When you first set out to become an entrepreneur, things are relatively simple. Sure, you’ll have a lot of things to learn and it might be quite scary, but ultimately you’ll only have yourself to answer to, operational costs may be low and you’ll be able to pretty much wing it.
If all goes well, then comes success. This means you’ll have clients to please and commitments to fulfill. The cost of doing business will increase and you’ll generally find you have a lot more responsibility on your plate.
At this point you will have a choice.
Either you can scale your small business — hire staff to help meet demands, invest in equipment, raise capital, lease an office, or keep things simple and continue to run your business as a one man (or woman) show; possibly even scale back to regain clarity and balance.
If you find yourself in this situation and you aren’t sure what to do here’s two approaches you should keep in mind.
1. Dig Deep and Reflect
Take a close look at yourself and consider what moved you to become an entrepreneur in the first place.
On one hand you may be a lifestyle entrepreneur, motivated to start a business so you could travel or spend more time with friends. If that is the case, you became an entrepreneur to benefit from more personal freedom. Therefore, you may want to consider scaling things back and remaining flexible. Of course this doesn’t mean you can’t startoutsourcing and using white-label services, but hiring staff and renting an office is only going to increase the responsibilities you must fulfil.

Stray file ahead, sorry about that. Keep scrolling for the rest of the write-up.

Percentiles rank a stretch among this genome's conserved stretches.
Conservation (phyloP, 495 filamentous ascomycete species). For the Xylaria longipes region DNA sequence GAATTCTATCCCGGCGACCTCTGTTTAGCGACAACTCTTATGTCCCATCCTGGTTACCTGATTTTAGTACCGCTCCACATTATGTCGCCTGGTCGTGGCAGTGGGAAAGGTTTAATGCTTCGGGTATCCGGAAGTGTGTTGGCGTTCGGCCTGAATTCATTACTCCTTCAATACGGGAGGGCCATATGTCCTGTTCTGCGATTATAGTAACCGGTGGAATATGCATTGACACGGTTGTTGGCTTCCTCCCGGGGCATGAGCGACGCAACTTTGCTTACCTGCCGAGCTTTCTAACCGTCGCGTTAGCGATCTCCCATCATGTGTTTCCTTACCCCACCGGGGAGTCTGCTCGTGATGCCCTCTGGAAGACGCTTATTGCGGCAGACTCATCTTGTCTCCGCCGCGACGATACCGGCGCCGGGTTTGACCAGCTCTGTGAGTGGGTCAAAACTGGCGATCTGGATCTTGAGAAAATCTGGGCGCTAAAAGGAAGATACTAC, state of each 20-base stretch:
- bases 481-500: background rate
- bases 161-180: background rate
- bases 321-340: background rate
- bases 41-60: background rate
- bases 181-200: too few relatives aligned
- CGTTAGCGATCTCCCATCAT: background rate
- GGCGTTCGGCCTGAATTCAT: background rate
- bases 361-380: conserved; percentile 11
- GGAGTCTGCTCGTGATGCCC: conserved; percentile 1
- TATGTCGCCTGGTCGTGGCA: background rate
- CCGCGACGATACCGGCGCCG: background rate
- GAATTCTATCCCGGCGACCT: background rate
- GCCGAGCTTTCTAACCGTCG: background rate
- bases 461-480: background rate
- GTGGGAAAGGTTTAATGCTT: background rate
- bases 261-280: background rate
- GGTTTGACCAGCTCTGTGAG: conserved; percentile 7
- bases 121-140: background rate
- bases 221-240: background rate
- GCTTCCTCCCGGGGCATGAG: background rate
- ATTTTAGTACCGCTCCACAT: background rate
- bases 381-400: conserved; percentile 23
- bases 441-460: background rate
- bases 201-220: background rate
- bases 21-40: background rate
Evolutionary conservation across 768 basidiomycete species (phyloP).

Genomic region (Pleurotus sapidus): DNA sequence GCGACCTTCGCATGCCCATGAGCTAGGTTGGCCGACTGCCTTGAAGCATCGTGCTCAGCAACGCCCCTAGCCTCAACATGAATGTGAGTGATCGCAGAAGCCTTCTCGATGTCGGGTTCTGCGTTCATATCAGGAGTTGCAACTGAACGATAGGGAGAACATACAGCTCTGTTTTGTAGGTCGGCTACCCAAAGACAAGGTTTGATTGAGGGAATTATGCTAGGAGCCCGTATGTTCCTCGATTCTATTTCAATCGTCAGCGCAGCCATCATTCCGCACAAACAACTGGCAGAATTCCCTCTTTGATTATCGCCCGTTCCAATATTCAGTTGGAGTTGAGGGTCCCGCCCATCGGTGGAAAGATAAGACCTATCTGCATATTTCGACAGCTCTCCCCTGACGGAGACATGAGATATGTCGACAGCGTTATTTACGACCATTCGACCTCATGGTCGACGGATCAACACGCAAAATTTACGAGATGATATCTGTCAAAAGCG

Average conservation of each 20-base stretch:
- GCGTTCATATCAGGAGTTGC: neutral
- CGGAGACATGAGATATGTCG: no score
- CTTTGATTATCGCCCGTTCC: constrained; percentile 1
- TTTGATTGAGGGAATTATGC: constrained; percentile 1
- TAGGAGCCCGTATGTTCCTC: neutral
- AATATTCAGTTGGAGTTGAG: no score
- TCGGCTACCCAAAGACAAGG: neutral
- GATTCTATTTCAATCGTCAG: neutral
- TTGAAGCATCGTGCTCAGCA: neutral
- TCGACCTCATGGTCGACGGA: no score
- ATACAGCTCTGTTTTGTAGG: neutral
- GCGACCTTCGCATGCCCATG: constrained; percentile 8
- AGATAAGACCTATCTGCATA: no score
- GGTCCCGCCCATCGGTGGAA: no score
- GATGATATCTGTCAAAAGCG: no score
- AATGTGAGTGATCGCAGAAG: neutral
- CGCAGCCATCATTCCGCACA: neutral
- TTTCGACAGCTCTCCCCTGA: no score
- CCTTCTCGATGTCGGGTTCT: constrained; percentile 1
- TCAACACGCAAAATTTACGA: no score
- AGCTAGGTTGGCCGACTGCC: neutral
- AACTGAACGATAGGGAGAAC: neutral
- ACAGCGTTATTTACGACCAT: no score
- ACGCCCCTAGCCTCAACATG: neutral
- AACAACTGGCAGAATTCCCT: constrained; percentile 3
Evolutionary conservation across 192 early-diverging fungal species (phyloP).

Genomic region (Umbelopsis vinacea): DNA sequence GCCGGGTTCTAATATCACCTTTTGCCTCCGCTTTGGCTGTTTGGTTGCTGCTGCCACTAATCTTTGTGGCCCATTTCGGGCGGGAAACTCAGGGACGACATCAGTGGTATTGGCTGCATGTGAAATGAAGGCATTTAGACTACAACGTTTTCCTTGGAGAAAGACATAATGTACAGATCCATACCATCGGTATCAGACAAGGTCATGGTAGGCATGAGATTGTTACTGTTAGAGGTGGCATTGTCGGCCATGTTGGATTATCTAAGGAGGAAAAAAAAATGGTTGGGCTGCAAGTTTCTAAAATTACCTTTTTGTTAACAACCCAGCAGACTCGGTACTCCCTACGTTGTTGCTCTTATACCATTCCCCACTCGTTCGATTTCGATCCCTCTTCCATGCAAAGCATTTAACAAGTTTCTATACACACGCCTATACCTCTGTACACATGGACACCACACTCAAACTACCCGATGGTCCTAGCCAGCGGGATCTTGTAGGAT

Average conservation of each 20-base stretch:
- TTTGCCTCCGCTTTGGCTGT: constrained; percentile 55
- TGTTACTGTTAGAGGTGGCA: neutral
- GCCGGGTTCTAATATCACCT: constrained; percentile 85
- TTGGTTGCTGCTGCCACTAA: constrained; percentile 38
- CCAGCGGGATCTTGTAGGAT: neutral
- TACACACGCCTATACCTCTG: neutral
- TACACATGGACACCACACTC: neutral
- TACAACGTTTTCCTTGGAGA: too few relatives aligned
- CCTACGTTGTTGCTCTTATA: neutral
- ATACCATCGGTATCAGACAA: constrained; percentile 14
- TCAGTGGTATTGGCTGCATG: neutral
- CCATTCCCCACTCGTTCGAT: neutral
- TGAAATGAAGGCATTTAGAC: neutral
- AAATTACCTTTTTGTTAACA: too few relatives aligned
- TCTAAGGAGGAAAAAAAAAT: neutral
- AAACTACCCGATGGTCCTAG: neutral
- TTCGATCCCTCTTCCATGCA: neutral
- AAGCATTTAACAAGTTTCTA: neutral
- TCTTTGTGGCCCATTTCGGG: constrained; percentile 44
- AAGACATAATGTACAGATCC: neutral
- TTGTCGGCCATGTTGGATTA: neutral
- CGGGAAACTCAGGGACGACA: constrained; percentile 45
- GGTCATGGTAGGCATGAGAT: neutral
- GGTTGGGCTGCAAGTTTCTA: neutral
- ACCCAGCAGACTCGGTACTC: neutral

On the other hand, if you became an entrepreneur to create a great business, or make a huge change in the world, then you will probably want to expand as soon as possible.
If you are unsure, take a long look at the parts of your lifestyle and career you enjoy the most and take it from there. Remember, if you want to expand your business, but are currently enjoying your freedom, then you can always put your expansion on hold.
2. Consider your Business Model
Depending on the nature of your business, expansion may be harder, or quite easy.
For instance, if your business involves the production and sale of electronic devices, then you might want to expand quickly in order to pay for manufacturing costs and improve profit margins.
In contrast, if your business involves hand-made puppets, then scaling could prove more difficult, as you seek manufacturers to duplicate the same level of quality and ‘personal touch’.
Going into business, you will ideally have chosen a business model that suits the kind of lifestyle you want to lead. And if it doesn’t anymore, then you can always change the model.
Greg Fisher, founder of Berkeley Sourcing Group, has a strong manufacturing and engineering background, and is proficient in Mandarin. After graduating from UC Berkeley with an engineering degree, Mr. Fisher worked in the medical device, hard drive storage, ice cream, and professional tools industries in various management, manufacturing, and quality control capacities.
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